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Posts tagged ‘gravity’

Masters of Gravity – Kan Sensei and Michael Sensei

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Rabbi Abraham Heschel said, “You cannot know one religion unless you know two.” I’d say the same when it comes to somatically-based practices as well. I forged a career as an Alexander Technique teacher, but I delved deeply into Tai Chi, Aikido, and Chanoyu. I became able to look at the Alexander Technique not only from the inside out, but from the outside in as well.

Two people I have learned a lot from were both trained in the Rolfing tradition. It so happens they also trained with me. But they went on to synthesize their knowledge in ways that have been illuminating and helpful to me, and to many others. I would like to introduce these two guys to you.

Kan-Sensei

Kan may be the only person in Japan who is a certified Rolfer, Alexander Technique teacher, and Feldenkrais Practitioner. He’s a hidden treasure that few people find. Twenty years ago, I trained Kan to be an Alexander teacher. Now I am happy to say that Kan is my sensei. Every week we exchange work. Every week I leave his studio feeling comfortable and free, full of fresh insights into how my body is designed to work.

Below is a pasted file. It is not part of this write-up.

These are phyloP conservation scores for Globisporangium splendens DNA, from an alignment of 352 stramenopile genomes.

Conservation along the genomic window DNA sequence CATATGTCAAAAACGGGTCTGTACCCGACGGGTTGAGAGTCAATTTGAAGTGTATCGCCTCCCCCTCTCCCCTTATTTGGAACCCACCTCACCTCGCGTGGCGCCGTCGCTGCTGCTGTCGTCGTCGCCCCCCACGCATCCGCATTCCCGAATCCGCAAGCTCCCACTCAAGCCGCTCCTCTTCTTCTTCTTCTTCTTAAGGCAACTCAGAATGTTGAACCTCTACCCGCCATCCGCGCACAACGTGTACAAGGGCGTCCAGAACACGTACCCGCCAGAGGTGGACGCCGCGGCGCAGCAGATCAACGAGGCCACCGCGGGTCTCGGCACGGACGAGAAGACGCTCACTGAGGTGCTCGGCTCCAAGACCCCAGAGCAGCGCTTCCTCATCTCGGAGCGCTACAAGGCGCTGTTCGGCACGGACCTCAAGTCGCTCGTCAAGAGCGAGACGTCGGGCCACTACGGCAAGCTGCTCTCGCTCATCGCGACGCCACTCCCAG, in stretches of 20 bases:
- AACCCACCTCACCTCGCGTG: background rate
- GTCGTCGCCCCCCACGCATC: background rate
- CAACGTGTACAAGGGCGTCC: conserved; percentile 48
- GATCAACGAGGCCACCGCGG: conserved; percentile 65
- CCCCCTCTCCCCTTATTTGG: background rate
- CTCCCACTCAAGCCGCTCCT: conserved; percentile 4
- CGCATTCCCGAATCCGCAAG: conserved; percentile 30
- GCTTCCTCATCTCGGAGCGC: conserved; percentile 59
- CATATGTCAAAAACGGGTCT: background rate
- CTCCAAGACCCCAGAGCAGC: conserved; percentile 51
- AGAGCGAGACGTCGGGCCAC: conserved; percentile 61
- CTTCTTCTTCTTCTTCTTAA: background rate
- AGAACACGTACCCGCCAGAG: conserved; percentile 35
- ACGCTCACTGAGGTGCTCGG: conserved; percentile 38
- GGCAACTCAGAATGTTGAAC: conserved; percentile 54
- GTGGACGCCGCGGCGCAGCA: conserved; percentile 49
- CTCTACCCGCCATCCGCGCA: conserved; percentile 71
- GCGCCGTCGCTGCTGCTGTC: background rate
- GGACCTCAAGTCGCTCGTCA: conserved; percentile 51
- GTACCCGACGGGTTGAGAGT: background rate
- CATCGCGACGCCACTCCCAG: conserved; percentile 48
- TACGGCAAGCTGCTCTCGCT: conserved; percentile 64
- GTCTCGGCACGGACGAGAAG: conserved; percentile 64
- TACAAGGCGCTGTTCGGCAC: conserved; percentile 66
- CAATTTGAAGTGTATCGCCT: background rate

Because Kan’s an Alexander teacher, his own coordination is excellent and he knows how to make deep contact without using excessive force. His hands are firm but at the same time very soft. Nonintrusive. Being a Rolfer, Kan gets in there and reorganizes my body into better balance. Then, through his Feldenkrais training, he knows what movement patterns I need to play with to re-enforce my new found integration.

If you live in Japan, and you want to get your body comfortable and back into better balance, and especially if you are an Alexander trainee or teacher, I strongly suggest working with Kan.

I love learning from my students. It’s kind of like a parent who raises a child, and then that child grows up and helps out his parents. That’s how it feels.

Kan is a real gift.

https://www.facebook.com/kan.nishioka?fref=ts

Michael- Sensei